I might be beating a dead horse here.But strongly typed dataset was giving me so much hard time that I have to rant about it. Actually strongly typed dataset is quite handy if all you have to do is just need to query or update a single table. The problem is that the real world is far less ideal than that. When you apply a suboptimal tool on a complicated, messy real world situation you are going to face a lot of problems. And this was exactly what happened when I was using strongly typed dataset designer in my work.
Before you ask me why I didn't want to use a more proper ORM such as LINQ to SQL , or Microsoft ADO.NET Entity Framework , let me preempt the question by offering the answer here: my project used Microsoft Access as the back end, and regretably, the two don't offer the support for MS Access, yet.
Now for the rant:
- No synchronization between the actual database schema and the datasets
Synchronization between actual database schema and the ORM layer is important, especially when your database is still early in the prototyping stage and subject to change. It is also very useful when you upgrade your database schema because you don't have to manually update the datasets. But unfortunately the strongly typed dataset designer doesn't provide this functionalities. So everything I change my column name, or I add a new column to a table, I have to reconstruct the dataset. Of course I change manually change the schema in the dataset designer, but that's not a good practice anyway because who knows what other changes I did.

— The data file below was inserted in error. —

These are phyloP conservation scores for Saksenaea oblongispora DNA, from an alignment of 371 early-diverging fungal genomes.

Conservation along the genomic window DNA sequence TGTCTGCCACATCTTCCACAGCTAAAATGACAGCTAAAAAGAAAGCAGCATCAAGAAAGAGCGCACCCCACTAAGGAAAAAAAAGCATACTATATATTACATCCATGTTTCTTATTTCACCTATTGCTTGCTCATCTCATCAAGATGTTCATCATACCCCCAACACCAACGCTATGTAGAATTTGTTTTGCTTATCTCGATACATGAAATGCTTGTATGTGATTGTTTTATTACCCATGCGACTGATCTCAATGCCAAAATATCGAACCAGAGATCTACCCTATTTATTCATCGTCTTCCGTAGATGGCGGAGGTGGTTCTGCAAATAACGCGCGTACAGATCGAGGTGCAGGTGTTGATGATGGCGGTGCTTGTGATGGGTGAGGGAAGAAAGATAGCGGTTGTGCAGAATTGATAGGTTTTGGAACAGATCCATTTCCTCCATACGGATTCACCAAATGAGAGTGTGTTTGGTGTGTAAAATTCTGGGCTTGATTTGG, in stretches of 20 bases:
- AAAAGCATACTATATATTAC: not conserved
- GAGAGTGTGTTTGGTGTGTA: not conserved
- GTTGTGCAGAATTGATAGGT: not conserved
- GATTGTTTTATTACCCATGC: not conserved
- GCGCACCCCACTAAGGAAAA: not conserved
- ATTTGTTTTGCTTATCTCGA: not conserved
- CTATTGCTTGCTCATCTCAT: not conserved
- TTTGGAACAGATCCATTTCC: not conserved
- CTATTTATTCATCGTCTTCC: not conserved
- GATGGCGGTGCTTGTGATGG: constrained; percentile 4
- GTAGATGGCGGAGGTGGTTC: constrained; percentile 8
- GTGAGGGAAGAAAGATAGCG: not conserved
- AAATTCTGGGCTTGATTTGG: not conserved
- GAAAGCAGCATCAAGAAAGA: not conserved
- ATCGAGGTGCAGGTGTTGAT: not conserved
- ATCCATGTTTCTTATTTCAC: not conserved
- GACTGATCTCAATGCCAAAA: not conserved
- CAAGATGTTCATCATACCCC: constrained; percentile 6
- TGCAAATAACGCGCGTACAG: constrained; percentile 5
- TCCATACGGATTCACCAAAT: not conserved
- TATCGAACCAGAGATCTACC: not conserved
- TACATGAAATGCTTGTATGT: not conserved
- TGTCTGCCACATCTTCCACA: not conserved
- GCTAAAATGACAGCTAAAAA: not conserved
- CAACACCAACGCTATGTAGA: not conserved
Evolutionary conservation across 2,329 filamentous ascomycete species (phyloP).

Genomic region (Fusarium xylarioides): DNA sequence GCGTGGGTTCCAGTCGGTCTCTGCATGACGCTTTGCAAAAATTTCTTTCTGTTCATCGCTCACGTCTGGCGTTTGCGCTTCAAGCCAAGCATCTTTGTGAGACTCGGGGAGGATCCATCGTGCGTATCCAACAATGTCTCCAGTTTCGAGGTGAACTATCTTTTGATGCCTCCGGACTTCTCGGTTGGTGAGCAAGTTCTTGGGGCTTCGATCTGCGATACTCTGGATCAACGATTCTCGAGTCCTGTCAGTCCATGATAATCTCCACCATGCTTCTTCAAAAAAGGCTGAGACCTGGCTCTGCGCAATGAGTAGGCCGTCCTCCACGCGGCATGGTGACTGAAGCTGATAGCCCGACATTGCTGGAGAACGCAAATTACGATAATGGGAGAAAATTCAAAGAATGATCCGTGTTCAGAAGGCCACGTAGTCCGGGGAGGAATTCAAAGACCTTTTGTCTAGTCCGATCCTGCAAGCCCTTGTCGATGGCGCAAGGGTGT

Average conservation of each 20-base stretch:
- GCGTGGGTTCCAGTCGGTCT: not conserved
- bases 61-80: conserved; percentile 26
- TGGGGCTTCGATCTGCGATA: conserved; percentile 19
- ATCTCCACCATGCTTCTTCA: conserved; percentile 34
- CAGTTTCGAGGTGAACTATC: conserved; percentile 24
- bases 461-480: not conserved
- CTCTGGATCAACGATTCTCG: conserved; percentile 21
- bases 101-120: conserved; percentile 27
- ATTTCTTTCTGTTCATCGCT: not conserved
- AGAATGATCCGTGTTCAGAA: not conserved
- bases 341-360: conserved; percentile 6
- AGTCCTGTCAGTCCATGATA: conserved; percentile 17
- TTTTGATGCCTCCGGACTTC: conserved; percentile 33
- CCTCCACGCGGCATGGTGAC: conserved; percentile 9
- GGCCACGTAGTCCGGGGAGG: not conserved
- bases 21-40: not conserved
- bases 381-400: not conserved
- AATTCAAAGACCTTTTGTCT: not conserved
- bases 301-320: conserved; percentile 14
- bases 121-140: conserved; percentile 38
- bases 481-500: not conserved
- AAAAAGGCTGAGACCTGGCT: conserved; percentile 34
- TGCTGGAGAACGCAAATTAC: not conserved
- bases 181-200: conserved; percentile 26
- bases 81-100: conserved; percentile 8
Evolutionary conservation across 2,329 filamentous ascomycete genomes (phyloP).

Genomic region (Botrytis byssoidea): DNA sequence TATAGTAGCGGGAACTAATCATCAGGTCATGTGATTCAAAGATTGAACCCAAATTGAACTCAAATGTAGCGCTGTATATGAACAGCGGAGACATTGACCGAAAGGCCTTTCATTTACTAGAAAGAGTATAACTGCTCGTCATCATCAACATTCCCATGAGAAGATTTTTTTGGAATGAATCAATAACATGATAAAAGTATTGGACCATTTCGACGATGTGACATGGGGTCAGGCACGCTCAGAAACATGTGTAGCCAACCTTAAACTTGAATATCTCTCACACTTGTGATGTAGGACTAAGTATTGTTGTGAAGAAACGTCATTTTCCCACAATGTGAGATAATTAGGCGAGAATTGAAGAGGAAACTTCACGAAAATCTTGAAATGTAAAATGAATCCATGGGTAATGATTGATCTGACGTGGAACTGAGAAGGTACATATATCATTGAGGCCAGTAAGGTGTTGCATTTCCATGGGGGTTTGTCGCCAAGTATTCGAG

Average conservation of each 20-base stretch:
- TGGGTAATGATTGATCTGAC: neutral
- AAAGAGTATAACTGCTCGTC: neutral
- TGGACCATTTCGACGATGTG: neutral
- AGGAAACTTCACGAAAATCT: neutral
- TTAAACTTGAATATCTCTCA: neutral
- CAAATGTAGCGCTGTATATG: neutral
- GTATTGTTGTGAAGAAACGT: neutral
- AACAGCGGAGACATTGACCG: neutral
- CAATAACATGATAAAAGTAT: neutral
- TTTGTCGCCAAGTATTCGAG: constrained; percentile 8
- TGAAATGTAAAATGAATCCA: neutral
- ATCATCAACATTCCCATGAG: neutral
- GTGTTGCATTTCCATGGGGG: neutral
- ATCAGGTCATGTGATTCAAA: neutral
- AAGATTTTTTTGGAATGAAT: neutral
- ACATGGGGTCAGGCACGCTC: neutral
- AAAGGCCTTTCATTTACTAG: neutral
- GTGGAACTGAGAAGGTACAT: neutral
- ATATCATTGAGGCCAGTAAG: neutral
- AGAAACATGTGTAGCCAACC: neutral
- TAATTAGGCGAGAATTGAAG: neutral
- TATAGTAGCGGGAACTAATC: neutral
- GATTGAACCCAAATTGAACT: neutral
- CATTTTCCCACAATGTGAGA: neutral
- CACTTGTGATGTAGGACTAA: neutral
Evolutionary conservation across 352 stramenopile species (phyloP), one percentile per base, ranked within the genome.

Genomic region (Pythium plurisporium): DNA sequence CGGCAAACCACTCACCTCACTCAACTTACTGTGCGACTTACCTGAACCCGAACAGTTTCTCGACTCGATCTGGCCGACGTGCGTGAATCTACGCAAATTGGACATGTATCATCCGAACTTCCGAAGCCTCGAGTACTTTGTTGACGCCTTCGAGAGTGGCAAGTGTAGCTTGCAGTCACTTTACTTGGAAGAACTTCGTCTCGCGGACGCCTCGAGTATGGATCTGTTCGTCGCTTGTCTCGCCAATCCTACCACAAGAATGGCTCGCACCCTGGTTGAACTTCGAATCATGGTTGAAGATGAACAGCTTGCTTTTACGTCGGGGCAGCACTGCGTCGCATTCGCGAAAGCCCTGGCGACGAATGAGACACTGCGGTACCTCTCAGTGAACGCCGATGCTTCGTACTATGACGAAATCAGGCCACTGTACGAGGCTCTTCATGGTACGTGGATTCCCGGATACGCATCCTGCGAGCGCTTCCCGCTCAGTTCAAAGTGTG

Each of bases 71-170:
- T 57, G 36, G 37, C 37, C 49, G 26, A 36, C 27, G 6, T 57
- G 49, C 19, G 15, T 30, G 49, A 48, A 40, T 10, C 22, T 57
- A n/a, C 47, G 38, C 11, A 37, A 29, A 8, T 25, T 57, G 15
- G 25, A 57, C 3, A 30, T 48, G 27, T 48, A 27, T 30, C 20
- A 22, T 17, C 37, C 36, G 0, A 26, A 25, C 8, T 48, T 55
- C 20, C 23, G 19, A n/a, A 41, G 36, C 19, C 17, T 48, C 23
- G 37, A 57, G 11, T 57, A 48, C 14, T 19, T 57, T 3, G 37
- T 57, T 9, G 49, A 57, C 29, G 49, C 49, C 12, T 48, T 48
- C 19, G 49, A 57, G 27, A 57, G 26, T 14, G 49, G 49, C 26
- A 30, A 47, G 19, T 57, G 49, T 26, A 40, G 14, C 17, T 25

- Cannot perform join table queries
It is incredible that I can't preform join table queries in the designer. First the select query type is broken. To see what I mean, try the following query:
And the code behind is this function
public virtual string ScalarQuery() ;
Digging into the code, it seems that what gets return is
So I can only get the first row of the SELECT statement.. obviously the select command isn't working.
What about SQL INSERT?
Sadly, it isn't working as well. You can't insert with condition across different tables. In fact, the designer won't even allow you select different tables when configuration the INSERT command.
- Non standardized query syntax
SQL uses prefix '@' to denote parameter. For example, the following syntax is valid in MS Access
UPDATE table1 SET table1.nationality = @nationality
Sadly the syntax above doesn't work for dataset designer. The correct syntax would be
UPDATE table1 SET table1.nationality = ?
The IDE will parse the '?' properly according to the order of appearance. So you can still get a nicely wrapped up function for that.
This kind of language idiosyncrasies are not hard to learn, but they can be extremely frustrating when you can't figure them out. I wonder why Microsoft has to come up with different notations